So far in the UK, 2018 has been dominated by the topic of plastic.
In December 2017, China announced that it would cease importing most types of plastic waste for recycling, a move that has unnerved both the government and businesses in the UK. Previously, plastic was an “out of sight, out of mind” problem for the UK. But now with the Chinese ban in imports, the UK will have to address its plastic waste problem urgently as it currently does not have the means to recycle or deal with the amount of plastic waste it generates every year. According to Greenpeace, the UK has sent over 2.7 million tonnes of plastic waste to China and Hong Kong since 2012, amounting to 2/3 of the UK’s total export of plastic waste.
In response to the ban, Theresa May, the UK Prime Minister, yesterday unveiled a 25 year environmental plan which aims to tackle the UK’s plastic problem. The plan aims to eradicate all avoidable plastic waste in the UK by 2042. The key provisions are:
- introduction of “plastic-free” aisles in supermarkets;
- extension of 5p carrier bag charge to all retailers in England;
- potential introduction of taxes on single-use, plastic takeaway containers;
- establishment of government fund for plastics innovation; and
- commitment to use UK aid to help developing nations tackle plastic waste and pollution.
Although the announcement was widely welcomed, environmental groups were not impressed that the promises are wooly and have no legal force. Many also baulked at the 25-year timeframe, criticising the lack of urgent action. There is the cynical view that the announcement was just a clever bit of electioneering to attract more young voters for whom the environment is an important issue. However, the plastic problem is a salient one and we can therefore only hope that each of these promises will be put into action sooner rather than later.
One positive piece of plastic-related news that has come out of the UK in the last few days is the coming into force of the plastic microbeads ban on 9 January. Initially the ban only covers manufacturing but as of July this year, it will also be extended to the sale of products with microbeads. Thousands of tonnes of plastic microbeads end up in the oceans each year, harming the flora and fauna and eventually ending up in the food that we eat. The UK is the first country to introduce a wholesale, robust ban and it is hoped that more will follow suit. Ireland is already looking to introduce its own ban in late 2018.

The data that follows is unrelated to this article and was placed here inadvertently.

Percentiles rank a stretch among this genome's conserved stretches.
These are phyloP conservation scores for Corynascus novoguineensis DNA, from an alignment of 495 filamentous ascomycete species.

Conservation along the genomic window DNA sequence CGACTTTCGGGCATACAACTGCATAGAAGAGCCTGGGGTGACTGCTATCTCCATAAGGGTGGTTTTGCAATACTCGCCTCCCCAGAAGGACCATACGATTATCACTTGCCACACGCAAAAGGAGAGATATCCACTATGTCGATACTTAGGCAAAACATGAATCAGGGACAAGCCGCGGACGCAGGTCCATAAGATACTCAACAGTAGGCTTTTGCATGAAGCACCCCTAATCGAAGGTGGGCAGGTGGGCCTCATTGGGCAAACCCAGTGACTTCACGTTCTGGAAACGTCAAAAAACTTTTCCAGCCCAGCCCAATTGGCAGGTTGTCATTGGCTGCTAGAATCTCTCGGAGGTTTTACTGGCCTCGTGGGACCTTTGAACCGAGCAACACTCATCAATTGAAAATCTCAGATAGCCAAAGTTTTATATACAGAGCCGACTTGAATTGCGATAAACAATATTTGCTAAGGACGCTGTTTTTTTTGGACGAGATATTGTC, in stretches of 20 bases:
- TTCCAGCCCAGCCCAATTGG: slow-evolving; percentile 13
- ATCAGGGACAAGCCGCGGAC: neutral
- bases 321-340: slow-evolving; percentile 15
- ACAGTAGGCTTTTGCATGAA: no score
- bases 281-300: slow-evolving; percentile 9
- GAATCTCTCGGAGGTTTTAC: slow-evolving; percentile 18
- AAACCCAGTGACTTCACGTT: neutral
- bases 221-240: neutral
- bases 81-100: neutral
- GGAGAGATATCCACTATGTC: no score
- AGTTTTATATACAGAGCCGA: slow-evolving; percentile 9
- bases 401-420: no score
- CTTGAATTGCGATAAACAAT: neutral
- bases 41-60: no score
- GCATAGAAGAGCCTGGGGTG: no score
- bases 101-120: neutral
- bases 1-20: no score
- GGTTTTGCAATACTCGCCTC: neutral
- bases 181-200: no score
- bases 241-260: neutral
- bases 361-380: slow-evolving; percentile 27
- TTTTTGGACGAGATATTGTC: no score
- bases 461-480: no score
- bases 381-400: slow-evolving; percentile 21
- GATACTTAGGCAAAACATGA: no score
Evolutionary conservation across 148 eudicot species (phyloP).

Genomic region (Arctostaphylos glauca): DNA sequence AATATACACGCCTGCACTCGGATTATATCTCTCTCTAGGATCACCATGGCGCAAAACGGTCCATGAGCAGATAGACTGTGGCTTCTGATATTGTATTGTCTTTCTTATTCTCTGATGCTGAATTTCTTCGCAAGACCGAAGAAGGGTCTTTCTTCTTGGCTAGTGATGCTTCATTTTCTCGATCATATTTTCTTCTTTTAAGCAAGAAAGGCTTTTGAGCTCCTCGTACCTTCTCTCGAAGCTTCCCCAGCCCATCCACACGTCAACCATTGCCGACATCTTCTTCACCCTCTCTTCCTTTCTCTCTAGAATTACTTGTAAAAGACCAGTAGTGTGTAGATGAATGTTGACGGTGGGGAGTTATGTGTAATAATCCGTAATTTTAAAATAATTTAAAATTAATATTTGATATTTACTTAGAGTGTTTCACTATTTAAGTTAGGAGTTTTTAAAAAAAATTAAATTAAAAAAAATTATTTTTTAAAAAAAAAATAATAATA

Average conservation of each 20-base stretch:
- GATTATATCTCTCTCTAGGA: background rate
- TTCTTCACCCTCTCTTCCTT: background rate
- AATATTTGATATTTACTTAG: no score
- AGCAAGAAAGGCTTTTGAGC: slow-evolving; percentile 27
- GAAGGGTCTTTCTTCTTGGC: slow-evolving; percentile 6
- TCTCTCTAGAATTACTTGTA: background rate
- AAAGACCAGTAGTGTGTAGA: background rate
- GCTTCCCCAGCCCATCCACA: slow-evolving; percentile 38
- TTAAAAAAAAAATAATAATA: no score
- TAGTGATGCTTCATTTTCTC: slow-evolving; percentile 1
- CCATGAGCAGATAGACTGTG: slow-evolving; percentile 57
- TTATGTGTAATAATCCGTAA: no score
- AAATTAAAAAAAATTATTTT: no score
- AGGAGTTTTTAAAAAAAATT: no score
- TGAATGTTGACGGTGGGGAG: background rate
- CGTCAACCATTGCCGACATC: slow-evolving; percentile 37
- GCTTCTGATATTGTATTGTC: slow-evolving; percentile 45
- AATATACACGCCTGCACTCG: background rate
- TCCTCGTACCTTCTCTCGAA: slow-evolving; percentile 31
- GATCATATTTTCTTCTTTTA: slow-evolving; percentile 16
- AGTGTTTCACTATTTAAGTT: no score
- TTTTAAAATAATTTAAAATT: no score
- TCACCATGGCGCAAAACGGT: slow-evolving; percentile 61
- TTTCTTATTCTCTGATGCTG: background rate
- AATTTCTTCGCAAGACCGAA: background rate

However, government “stick” is not the only way to achieve reductions in plastic waste. Companies should proactively review their plastic consumption and outputs and seek ways to improve efficiencies and reduce waste. For example, certain coffee shops in the UK already offer a 25p discount to people who bring in their own reusable coffee mugs or thermoses. However, this is poorly advertised. Starbucks is also planning to pilot a 5p surcharge on plastic cups in some London stores in February. These are positive steps forward. But are they enough?
Finally, on the back of the China ban, we may seem the emergence of a whole new local recycling industry. For example, Group Machiels, a waste management company, is planning to convert waste from landfill sites into energy and building materials using a technology called plasma. Eventually, the company aims to turn emptied landfill sites into local parks. Unfortunately, local support for such extensive landfill site excavations is currently low but this does sound like an innovative way to tackle one side of the problem.
One thing is for sure, plastic waste around the world is a catastrophic problem for our environment and ultimately for our health. The problem needs to be addressed both at source with a significant reduction in the generation of plastic products and through effective recycling of used plastics. The UK government’s 25 year plan is a positive step in the right direction, but it needs to be accelerated. Businesses and consumer attitudes also need to change. Plastic reduction must start today.